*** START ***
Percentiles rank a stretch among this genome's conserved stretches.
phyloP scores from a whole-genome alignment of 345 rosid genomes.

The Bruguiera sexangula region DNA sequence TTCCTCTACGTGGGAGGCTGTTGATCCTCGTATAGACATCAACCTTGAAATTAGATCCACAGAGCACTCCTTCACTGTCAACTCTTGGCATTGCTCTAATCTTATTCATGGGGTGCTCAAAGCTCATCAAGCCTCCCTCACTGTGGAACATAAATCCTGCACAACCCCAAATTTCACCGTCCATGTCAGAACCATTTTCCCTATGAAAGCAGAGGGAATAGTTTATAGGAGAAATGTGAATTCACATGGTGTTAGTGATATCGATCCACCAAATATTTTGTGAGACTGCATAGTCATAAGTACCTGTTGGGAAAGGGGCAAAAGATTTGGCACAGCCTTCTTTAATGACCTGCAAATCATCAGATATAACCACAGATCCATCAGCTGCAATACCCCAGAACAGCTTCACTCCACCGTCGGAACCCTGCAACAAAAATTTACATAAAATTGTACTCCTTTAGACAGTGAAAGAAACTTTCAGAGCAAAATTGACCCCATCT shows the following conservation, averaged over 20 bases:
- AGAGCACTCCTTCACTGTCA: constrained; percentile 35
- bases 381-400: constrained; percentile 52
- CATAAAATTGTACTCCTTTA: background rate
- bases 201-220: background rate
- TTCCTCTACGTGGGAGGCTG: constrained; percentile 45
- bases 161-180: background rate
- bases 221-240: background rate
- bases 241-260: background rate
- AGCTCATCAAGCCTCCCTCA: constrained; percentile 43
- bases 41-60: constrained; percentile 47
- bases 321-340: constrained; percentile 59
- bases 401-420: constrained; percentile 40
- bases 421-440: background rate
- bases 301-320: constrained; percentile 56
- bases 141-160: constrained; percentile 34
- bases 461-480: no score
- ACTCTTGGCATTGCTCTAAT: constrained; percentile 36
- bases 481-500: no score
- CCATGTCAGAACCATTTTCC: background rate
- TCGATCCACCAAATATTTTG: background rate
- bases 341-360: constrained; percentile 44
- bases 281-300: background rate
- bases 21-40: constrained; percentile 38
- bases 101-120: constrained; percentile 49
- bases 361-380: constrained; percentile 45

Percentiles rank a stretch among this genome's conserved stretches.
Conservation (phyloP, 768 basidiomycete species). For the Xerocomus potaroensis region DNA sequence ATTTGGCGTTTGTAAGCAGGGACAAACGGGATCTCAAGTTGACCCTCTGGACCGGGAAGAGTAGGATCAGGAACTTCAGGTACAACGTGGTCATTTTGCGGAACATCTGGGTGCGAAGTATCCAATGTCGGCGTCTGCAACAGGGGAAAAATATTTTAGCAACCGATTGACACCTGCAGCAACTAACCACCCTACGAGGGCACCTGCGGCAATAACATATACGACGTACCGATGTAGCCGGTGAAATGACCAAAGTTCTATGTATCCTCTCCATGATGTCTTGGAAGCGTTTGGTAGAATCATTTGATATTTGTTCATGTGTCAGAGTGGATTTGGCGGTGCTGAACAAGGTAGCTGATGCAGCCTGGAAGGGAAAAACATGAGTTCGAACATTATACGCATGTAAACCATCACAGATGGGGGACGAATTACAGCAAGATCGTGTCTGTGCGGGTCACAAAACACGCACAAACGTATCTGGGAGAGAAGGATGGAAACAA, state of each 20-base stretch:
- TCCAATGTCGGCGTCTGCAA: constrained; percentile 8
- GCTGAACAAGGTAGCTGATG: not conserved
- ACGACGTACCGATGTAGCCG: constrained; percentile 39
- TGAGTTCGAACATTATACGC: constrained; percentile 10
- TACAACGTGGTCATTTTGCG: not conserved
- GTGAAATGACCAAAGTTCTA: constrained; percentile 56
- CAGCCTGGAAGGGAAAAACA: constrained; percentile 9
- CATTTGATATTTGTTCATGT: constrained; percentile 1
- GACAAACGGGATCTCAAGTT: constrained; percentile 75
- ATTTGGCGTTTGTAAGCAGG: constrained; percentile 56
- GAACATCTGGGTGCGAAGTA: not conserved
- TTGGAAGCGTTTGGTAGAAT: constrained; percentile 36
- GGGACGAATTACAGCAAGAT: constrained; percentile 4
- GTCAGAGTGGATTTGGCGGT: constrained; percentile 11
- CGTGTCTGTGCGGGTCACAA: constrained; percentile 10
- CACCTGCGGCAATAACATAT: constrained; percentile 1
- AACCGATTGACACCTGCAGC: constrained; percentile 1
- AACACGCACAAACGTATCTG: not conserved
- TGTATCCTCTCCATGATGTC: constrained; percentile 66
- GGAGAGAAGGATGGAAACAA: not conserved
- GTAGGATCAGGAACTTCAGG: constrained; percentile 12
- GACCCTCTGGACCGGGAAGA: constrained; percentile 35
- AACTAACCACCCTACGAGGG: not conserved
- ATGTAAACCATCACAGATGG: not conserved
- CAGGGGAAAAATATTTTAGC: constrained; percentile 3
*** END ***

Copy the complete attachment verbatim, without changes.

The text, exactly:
Percentiles rank a stretch among this genome's conserved stretches.
phyloP scores from a whole-genome alignment of 345 rosid genomes.

The Bruguiera sexangula region DNA sequence TTCCTCTACGTGGGAGGCTGTTGATCCTCGTATAGACATCAACCTTGAAATTAGATCCACAGAGCACTCCTTCACTGTCAACTCTTGGCATTGCTCTAATCTTATTCATGGGGTGCTCAAAGCTCATCAAGCCTCCCTCACTGTGGAACATAAATCCTGCACAACCCCAAATTTCACCGTCCATGTCAGAACCATTTTCCCTATGAAAGCAGAGGGAATAGTTTATAGGAGAAATGTGAATTCACATGGTGTTAGTGATATCGATCCACCAAATATTTTGTGAGACTGCATAGTCATAAGTACCTGTTGGGAAAGGGGCAAAAGATTTGGCACAGCCTTCTTTAATGACCTGCAAATCATCAGATATAACCACAGATCCATCAGCTGCAATACCCCAGAACAGCTTCACTCCACCGTCGGAACCCTGCAACAAAAATTTACATAAAATTGTACTCCTTTAGACAGTGAAAGAAACTTTCAGAGCAAAATTGACCCCATCT shows the following conservation, averaged over 20 bases:
- AGAGCACTCCTTCACTGTCA: constrained; percentile 35
- bases 381-400: constrained; percentile 52
- CATAAAATTGTACTCCTTTA: background rate
- bases 201-220: background rate
- TTCCTCTACGTGGGAGGCTG: constrained; percentile 45
- bases 161-180: background rate
- bases 221-240: background rate
- bases 241-260: background rate
- AGCTCATCAAGCCTCCCTCA: constrained; percentile 43
- bases 41-60: constrained; percentile 47
- bases 321-340: constrained; percentile 59
- bases 401-420: constrained; percentile 40
- bases 421-440: background rate
- bases 301-320: constrained; percentile 56
- bases 141-160: constrained; percentile 34
- bases 461-480: no score
- ACTCTTGGCATTGCTCTAAT: constrained; percentile 36
- bases 481-500: no score
- CCATGTCAGAACCATTTTCC: background rate
- TCGATCCACCAAATATTTTG: background rate
- bases 341-360: constrained; percentile 44
- bases 281-300: background rate
- bases 21-40: constrained; percentile 38
- bases 101-120: constrained; percentile 49
- bases 361-380: constrained; percentile 45

Percentiles rank a stretch among this genome's conserved stretches.
Conservation (phyloP, 768 basidiomycete species). For the Xerocomus potaroensis region DNA sequence ATTTGGCGTTTGTAAGCAGGGACAAACGGGATCTCAAGTTGACCCTCTGGACCGGGAAGAGTAGGATCAGGAACTTCAGGTACAACGTGGTCATTTTGCGGAACATCTGGGTGCGAAGTATCCAATGTCGGCGTCTGCAACAGGGGAAAAATATTTTAGCAACCGATTGACACCTGCAGCAACTAACCACCCTACGAGGGCACCTGCGGCAATAACATATACGACGTACCGATGTAGCCGGTGAAATGACCAAAGTTCTATGTATCCTCTCCATGATGTCTTGGAAGCGTTTGGTAGAATCATTTGATATTTGTTCATGTGTCAGAGTGGATTTGGCGGTGCTGAACAAGGTAGCTGATGCAGCCTGGAAGGGAAAAACATGAGTTCGAACATTATACGCATGTAAACCATCACAGATGGGGGACGAATTACAGCAAGATCGTGTCTGTGCGGGTCACAAAACACGCACAAACGTATCTGGGAGAGAAGGATGGAAACAA, state of each 20-base stretch:
- TCCAATGTCGGCGTCTGCAA: constrained; percentile 8
- GCTGAACAAGGTAGCTGATG: not conserved
- ACGACGTACCGATGTAGCCG: constrained; percentile 39
- TGAGTTCGAACATTATACGC: constrained; percentile 10
- TACAACGTGGTCATTTTGCG: not conserved
- GTGAAATGACCAAAGTTCTA: constrained; percentile 56
- CAGCCTGGAAGGGAAAAACA: constrained; percentile 9
- CATTTGATATTTGTTCATGT: constrained; percentile 1
- GACAAACGGGATCTCAAGTT: constrained; percentile 75
- ATTTGGCGTTTGTAAGCAGG: constrained; percentile 56
- GAACATCTGGGTGCGAAGTA: not conserved
- TTGGAAGCGTTTGGTAGAAT: constrained; percentile 36
- GGGACGAATTACAGCAAGAT: constrained; percentile 4
- GTCAGAGTGGATTTGGCGGT: constrained; percentile 11
- CGTGTCTGTGCGGGTCACAA: constrained; percentile 10
- CACCTGCGGCAATAACATAT: constrained; percentile 1
- AACCGATTGACACCTGCAGC: constrained; percentile 1
- AACACGCACAAACGTATCTG: not conserved
- TGTATCCTCTCCATGATGTC: constrained; percentile 66
- GGAGAGAAGGATGGAAACAA: not conserved
- GTAGGATCAGGAACTTCAGG: constrained; percentile 12
- GACCCTCTGGACCGGGAAGA: constrained; percentile 35
- AACTAACCACCCTACGAGGG: not conserved
- ATGTAAACCATCACAGATGG: not conserved
- CAGGGGAAAAATATTTTAGC: constrained; percentile 3